Rising to popularity in the late 18th century, Harmonien or wind ensembles were originally a vehicle for displaying the power and political allegiances of their noble patrons. Harmoniemusik included arrangements of contemporary theatrical, operatic and symphonic works, as well as original music for winds composed for concert performance and ceremonial occasions. As patronage declined in the face of the upheavals of the Napoleonic wars and cultural power shifted to the public sphere, increasingly entrepreneurial musicians continued to produce Harmoniemusik reflecting the popular tastes and political atmosphere of the time.
In Decline and Fall, Boxwood & Brass explores some of the politically-loaded music produced during the decline of the Holy Roman Empire. Mozart’s 1791 opera of intrigue and clemency in ancient Rome was commissioned for the coronation of Holy Roman Emperor Leopold II as King of Bohemia, an event intended to help stabilise the Empire in the wake of the French Revolution. The opera remained extremely popular into the 1800s, with at least fifteen arrangements for winds being made. We have chosen one by Joseph Triebensee, principal oboist in Vienna and Kapellmeister for the Prince of Leichtenstein’s Harmonie. His exceptional arrangement, drawn from Act I of the opera, ends with the central character Sesto battling his loyalty to his Emperor while Rome burns around him: a dramatically-charged scene with which a population living under the threat of conquest would surely have identified. Triebensee’s Trauermarsch was composed for the death of his patron in 1805, an example of Harmoniemusik fulfilling its original ceremonial role, but also symbolic of the death of the Holy Roman Empire itself, which came in 1806.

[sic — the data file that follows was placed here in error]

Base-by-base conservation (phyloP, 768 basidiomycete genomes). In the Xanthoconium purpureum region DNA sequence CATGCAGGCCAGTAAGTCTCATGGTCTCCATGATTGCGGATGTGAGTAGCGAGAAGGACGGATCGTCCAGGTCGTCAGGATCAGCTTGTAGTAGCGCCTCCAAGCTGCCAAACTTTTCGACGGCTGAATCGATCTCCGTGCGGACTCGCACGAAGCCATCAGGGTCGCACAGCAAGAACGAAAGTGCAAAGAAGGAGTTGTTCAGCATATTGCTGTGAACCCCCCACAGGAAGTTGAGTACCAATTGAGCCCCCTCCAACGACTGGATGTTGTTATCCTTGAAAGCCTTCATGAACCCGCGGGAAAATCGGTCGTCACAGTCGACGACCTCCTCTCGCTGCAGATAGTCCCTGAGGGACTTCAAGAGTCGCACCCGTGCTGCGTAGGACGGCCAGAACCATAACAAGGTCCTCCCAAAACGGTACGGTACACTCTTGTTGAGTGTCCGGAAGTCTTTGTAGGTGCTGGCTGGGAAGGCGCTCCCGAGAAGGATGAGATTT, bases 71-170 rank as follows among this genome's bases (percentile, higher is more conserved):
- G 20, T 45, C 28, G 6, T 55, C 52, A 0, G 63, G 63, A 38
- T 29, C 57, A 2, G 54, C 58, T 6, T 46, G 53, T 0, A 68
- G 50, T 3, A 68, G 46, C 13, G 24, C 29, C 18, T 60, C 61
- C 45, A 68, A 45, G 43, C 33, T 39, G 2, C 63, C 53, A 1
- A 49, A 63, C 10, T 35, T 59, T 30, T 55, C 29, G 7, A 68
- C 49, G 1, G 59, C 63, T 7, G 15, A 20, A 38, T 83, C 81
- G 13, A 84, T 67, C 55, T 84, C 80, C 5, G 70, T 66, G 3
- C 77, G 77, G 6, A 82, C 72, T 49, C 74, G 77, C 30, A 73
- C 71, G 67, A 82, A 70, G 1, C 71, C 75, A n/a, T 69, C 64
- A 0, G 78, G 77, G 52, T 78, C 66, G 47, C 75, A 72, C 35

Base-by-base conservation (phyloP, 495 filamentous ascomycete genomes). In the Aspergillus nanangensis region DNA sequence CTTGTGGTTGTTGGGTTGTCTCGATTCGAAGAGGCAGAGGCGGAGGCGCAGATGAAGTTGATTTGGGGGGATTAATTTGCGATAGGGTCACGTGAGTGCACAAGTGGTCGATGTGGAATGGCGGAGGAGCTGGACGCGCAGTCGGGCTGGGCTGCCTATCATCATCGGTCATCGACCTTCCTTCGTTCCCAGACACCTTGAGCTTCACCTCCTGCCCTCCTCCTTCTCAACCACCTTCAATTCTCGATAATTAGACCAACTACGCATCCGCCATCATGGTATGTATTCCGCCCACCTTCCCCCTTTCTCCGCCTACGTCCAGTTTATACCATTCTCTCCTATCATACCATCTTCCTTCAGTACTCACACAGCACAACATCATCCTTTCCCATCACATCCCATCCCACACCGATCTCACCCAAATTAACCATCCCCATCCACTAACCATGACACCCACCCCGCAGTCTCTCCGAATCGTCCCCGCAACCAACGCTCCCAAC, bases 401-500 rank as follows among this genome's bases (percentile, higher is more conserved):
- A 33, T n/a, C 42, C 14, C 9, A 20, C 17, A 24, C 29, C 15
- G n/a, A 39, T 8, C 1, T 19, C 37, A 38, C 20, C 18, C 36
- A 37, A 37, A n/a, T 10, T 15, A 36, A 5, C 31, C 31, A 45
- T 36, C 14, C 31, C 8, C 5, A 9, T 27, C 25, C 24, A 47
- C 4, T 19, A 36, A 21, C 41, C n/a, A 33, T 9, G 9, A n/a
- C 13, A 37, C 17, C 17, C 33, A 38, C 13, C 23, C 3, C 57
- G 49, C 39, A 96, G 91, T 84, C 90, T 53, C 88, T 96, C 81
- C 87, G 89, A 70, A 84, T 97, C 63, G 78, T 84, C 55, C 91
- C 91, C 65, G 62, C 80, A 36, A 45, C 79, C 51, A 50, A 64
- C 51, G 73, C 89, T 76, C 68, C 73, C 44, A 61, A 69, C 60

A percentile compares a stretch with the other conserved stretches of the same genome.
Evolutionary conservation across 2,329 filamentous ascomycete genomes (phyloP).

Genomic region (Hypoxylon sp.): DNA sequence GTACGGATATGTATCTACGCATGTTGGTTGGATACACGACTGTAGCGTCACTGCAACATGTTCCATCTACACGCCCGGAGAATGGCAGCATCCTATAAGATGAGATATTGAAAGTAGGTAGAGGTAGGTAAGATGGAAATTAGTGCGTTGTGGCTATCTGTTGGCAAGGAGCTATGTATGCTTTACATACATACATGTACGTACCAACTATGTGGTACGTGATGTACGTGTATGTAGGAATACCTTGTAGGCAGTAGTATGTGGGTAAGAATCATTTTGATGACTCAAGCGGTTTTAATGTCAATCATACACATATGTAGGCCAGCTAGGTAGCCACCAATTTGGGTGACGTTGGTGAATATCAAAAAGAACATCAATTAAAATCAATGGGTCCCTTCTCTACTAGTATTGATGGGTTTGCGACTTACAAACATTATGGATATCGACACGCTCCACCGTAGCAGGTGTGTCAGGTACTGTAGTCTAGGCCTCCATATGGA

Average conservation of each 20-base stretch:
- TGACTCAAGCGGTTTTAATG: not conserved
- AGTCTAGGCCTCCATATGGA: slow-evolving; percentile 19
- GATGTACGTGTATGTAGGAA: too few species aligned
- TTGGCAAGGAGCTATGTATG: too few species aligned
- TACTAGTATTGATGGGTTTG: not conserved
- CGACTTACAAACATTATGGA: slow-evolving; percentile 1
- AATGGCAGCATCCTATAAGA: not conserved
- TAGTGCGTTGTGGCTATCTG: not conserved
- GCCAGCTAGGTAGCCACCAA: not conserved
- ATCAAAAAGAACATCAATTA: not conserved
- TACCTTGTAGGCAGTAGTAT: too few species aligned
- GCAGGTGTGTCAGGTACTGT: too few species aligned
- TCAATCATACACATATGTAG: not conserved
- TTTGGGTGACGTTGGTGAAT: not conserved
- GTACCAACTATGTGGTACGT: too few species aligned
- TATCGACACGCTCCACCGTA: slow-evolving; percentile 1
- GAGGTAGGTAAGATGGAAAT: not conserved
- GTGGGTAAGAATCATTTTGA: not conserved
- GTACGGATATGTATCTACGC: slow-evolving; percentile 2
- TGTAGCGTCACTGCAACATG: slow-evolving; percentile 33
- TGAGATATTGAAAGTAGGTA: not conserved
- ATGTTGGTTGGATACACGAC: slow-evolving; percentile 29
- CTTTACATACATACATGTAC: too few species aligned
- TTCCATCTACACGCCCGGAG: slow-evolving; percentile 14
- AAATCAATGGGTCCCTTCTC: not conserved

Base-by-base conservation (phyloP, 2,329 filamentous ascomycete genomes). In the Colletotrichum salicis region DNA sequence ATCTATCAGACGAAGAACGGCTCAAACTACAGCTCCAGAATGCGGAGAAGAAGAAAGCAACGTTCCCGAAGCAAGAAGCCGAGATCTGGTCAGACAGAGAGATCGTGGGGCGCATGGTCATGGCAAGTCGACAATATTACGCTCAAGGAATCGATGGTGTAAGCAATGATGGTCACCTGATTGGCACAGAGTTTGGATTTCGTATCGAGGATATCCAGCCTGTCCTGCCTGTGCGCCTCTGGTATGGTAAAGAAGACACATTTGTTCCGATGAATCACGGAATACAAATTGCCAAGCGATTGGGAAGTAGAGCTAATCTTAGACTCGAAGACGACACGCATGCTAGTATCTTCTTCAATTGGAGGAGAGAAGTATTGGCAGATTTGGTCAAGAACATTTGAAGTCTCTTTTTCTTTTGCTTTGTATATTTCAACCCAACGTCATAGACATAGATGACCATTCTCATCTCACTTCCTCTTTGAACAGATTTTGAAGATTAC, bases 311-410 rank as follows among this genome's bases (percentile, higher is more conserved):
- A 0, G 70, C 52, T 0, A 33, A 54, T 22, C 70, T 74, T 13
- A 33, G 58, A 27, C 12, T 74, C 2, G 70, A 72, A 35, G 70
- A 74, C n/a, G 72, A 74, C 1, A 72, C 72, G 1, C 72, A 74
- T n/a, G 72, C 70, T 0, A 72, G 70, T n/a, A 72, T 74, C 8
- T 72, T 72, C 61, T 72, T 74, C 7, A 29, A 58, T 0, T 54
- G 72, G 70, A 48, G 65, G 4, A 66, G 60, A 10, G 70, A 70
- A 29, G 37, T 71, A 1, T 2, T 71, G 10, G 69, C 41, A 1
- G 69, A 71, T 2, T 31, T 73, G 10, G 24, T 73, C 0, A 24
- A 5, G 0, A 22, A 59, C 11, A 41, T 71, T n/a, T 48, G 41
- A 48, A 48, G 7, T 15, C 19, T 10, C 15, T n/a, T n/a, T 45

In 1809–10, against the background of Napoleon’s second occupation of Vienna, Beethoven wrote his overture and incidental music for Goethe’s 1787 play Egmont, a tale of tyranny, revolutionary struggle and eventual freedom. Today, only the overture is regularly performed. For this programme, we have taken and 1812 Viennese arrangement by Friedrich Starke, a horn player who performed with Beethoven, and added a number of movements from the beautiful but rarely-heard incidental music, newly created by our bassoonist Robert Percival.
Our tendency to view Beethoven’s 7th symphony through Wagner’s description ‘apotheosis of the dance’ has largely obscured its original, more militaristic associations. Premiered at a benefit concert for the widows of the Battle of Hannau, an important tactical victory for Napoleon that frustrated hopes for a swift end to the wars, the Symphony immediately achieved huge popularity among the Viennese public. From the galloping hooves evoked by the rhythms of the first movement, through the rays of hope that cut through the slow funeral march of the second, to the rumblings of discontent that underpin the harmony throughout, it is easy to see how Beethoven’s work captured the mood of the time. This arrangement for winds, an astonishing tour de force, was published concurrently with the full orchestral score, almost certainly with the composer’s full knowledge.
Decline and Fall will be touring during 2018 to Durham and Huddersfield, as well as York later this year. Please see our Diary for details.
Beethoven arr. Starke and Percival: Egmont: Overture and Incidental Music
Mozart arr. Triebensee: excerpts from La Clemenza di Tito
Joseph Triebensee: Trauermarsch for the funeral of Prince Alois von Leichtenstein
Beethoven arr. anon: Symphony No. 7
Greater Coat of Arms of Leopold II and Francis II, Holy Roman Emperors by Tom Lemmens (in collaboration with Heralder) - Otto Posse. Die Siegel der deutschen Kaiser und Könige v. 4. Inescutcheon: ,